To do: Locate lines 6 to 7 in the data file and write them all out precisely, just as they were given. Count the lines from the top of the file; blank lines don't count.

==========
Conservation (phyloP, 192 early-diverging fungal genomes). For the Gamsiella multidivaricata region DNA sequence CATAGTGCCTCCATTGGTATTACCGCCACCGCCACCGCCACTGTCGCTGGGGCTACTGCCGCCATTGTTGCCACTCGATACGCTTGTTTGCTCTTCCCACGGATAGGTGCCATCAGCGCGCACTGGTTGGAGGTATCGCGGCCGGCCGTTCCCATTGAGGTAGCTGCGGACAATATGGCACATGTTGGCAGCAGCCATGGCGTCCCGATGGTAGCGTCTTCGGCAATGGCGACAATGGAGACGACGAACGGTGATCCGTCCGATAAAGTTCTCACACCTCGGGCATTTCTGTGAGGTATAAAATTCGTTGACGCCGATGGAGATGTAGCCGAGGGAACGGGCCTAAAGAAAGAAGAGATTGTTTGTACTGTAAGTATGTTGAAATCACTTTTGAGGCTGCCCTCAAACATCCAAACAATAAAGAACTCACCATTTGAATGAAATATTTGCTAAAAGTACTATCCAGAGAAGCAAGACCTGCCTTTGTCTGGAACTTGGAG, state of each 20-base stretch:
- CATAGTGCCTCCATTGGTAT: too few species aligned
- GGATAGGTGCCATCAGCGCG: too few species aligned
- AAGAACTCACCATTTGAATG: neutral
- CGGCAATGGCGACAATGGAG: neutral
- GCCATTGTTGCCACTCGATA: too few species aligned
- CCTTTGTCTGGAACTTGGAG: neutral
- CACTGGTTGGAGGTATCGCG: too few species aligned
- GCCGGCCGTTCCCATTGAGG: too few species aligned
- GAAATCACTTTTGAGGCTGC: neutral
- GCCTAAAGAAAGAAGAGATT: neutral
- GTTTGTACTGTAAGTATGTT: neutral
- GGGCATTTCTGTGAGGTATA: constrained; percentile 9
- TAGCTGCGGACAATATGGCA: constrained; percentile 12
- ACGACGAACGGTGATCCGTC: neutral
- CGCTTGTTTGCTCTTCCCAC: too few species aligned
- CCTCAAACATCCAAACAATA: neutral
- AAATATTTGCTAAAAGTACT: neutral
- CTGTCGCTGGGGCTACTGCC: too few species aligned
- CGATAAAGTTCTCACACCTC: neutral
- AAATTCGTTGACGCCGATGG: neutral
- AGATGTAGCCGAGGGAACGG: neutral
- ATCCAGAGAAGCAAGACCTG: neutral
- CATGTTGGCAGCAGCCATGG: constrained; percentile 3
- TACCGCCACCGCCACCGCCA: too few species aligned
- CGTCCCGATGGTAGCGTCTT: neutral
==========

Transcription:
- GCCATTGTTGCCACTCGATA: too few species aligned
- CCTTTGTCTGGAACTTGGAG: neutral